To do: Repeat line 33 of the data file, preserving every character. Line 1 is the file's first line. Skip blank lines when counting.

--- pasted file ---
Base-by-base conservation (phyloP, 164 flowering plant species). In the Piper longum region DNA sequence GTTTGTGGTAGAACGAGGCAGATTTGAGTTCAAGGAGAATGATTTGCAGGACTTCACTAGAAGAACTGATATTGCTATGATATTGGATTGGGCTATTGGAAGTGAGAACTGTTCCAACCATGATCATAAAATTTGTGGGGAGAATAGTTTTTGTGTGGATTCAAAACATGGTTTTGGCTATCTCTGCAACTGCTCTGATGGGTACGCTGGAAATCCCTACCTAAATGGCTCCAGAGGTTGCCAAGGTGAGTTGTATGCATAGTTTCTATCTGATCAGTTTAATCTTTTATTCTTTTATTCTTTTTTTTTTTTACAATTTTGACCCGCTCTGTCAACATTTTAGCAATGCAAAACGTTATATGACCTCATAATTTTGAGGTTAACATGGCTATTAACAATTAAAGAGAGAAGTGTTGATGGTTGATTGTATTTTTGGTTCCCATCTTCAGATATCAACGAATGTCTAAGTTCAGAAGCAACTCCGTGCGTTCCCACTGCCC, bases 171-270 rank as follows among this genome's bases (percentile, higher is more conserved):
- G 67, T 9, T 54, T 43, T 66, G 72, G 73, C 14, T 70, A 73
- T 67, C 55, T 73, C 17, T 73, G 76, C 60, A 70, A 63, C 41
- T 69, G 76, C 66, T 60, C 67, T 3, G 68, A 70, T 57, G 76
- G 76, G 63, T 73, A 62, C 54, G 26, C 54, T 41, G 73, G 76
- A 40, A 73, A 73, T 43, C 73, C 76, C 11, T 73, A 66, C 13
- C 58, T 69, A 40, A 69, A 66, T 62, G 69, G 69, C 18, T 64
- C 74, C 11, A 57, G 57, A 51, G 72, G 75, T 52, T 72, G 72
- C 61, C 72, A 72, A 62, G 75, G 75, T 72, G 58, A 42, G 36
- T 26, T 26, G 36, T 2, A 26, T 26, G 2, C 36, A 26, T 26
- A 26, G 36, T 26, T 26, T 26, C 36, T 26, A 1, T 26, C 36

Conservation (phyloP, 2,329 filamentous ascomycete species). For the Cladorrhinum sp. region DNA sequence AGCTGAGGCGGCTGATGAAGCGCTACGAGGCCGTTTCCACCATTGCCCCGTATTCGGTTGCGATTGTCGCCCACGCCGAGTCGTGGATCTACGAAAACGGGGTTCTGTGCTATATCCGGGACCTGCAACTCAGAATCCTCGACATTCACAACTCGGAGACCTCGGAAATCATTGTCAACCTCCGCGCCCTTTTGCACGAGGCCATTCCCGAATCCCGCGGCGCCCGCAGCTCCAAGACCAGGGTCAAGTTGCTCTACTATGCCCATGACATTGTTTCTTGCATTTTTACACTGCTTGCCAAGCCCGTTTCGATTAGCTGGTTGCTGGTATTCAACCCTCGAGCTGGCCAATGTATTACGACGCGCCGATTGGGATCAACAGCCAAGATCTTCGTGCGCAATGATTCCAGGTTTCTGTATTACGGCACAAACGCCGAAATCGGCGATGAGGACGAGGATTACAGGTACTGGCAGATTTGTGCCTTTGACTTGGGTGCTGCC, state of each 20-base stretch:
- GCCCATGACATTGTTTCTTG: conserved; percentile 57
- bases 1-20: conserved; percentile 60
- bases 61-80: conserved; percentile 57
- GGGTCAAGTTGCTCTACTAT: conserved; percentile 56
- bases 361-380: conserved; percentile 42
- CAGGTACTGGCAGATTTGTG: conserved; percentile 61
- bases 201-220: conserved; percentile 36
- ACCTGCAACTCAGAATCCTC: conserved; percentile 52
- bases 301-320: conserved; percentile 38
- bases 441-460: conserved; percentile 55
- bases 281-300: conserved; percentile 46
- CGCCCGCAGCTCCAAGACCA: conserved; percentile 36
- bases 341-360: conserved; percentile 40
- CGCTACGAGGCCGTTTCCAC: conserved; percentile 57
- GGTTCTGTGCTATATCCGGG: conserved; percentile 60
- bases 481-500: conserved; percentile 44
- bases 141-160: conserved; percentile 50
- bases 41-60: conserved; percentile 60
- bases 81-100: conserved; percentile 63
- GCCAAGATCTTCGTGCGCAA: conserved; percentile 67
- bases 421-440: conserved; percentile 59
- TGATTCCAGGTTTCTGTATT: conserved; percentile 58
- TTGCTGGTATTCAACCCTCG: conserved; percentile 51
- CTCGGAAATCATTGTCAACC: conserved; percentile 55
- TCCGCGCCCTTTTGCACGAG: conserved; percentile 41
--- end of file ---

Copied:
- bases 421-440: conserved; percentile 59